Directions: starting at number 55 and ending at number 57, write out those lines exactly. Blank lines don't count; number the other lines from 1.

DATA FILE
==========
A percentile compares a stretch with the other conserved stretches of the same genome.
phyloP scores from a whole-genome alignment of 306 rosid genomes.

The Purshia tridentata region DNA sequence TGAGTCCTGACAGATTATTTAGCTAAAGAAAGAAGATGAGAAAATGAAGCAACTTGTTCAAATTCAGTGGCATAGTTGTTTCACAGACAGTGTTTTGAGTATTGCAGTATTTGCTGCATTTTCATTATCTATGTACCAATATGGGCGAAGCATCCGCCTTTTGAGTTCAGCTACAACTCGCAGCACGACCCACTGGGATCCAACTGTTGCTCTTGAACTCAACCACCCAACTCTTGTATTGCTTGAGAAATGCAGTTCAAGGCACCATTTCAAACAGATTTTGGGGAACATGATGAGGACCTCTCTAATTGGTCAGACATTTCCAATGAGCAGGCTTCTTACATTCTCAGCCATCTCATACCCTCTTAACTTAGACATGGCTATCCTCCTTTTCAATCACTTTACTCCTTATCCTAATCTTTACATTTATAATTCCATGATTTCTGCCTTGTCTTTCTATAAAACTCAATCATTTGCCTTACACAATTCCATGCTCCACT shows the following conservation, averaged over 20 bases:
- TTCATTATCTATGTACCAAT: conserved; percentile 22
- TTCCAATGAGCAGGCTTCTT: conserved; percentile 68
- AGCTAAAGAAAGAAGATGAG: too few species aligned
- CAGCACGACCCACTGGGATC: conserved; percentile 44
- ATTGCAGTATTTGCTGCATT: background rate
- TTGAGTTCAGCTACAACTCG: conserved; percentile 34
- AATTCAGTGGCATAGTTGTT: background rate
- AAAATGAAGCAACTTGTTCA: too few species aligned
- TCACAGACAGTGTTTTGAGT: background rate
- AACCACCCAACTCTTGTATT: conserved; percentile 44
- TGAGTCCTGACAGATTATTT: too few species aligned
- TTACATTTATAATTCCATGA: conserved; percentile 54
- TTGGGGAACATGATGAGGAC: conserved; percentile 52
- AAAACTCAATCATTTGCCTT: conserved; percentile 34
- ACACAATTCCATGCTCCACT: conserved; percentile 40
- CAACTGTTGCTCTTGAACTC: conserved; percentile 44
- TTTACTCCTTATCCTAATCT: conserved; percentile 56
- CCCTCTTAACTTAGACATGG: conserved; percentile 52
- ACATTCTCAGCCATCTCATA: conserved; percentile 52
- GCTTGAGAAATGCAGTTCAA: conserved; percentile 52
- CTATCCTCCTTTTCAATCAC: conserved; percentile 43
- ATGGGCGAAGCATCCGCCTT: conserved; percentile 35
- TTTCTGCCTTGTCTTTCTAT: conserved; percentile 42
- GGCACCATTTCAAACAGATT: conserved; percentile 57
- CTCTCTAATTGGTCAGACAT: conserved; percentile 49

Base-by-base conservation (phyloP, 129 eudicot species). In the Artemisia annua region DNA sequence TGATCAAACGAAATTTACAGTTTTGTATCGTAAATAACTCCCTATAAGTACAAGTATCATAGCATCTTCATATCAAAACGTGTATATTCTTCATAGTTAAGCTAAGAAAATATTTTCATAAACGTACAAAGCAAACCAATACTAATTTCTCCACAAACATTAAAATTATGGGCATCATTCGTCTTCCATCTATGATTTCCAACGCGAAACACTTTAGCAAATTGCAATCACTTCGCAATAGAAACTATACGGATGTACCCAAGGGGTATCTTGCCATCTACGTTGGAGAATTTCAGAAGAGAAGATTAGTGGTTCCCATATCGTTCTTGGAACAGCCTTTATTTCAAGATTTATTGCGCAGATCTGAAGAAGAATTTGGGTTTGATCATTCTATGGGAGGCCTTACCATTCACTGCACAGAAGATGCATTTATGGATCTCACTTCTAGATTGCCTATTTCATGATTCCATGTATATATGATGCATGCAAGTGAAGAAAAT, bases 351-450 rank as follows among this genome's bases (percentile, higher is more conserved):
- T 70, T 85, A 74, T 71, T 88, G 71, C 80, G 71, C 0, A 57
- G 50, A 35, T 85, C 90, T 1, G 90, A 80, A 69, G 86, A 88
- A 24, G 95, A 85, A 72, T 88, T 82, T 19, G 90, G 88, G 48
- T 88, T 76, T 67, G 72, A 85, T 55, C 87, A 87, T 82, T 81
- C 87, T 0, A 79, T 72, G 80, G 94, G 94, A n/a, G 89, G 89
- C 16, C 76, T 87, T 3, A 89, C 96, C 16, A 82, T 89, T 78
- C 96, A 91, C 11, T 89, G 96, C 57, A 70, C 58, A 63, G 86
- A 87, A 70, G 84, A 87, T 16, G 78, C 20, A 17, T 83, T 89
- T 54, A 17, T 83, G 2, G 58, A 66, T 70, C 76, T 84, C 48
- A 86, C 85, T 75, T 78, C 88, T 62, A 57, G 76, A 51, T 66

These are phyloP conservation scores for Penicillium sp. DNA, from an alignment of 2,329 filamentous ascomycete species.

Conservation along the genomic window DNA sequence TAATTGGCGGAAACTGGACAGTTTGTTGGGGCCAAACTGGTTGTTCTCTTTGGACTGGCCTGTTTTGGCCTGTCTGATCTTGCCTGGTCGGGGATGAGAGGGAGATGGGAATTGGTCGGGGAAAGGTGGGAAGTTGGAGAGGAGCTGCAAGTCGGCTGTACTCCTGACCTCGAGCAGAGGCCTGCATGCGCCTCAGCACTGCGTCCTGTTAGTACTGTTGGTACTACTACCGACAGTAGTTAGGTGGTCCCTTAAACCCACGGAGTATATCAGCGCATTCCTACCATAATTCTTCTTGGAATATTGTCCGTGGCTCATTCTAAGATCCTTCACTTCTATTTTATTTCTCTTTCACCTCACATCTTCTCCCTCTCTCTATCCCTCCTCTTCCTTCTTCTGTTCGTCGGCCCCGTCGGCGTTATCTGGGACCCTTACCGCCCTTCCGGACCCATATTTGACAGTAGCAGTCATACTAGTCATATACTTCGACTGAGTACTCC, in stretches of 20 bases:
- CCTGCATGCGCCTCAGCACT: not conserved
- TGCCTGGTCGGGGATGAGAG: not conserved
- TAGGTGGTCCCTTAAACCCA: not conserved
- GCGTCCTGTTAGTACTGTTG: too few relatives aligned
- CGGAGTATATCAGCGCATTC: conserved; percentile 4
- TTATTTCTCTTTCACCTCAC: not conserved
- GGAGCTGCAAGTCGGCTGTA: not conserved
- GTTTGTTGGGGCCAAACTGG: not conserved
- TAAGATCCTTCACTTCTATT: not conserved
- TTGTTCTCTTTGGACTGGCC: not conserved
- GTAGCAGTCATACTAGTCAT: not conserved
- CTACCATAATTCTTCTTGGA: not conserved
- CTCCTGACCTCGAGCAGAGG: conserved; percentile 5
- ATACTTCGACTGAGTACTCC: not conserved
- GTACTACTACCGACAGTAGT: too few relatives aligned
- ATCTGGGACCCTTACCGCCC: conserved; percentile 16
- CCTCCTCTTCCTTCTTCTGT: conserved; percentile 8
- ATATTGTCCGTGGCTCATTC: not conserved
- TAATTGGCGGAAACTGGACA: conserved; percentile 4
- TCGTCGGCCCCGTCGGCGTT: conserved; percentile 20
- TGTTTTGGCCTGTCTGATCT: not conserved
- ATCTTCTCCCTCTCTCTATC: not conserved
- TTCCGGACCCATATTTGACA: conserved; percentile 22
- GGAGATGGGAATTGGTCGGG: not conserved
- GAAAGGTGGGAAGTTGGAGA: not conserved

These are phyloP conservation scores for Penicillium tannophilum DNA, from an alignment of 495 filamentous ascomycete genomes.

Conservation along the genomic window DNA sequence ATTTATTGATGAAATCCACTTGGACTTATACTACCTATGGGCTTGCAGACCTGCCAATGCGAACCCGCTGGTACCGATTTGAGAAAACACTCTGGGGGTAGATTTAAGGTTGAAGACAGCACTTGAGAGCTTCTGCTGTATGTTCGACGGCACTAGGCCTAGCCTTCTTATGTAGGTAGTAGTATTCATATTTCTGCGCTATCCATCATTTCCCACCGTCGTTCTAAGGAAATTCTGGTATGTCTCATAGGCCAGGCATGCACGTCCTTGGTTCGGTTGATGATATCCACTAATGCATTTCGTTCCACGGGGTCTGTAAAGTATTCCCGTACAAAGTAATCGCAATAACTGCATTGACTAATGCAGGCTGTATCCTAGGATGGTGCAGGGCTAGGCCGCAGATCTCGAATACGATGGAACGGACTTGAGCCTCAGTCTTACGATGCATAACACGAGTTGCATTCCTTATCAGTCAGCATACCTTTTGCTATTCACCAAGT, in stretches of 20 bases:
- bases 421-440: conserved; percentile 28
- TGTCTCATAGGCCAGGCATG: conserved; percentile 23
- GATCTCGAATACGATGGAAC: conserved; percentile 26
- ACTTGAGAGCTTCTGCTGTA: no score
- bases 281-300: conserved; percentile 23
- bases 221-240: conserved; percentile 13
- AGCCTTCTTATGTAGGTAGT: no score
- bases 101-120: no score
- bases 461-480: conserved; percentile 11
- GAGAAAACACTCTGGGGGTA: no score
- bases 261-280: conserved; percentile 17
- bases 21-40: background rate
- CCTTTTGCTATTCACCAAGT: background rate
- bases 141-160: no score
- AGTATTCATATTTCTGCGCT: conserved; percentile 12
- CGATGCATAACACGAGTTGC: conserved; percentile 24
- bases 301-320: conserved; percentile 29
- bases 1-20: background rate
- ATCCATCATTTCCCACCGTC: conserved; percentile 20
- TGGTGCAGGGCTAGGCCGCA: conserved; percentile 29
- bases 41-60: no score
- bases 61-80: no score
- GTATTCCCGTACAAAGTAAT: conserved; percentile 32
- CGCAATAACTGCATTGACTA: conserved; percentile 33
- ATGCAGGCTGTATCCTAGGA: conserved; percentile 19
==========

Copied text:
- ATACTTCGACTGAGTACTCC: not conserved
- GTACTACTACCGACAGTAGT: too few relatives aligned
- ATCTGGGACCCTTACCGCCC: conserved; percentile 16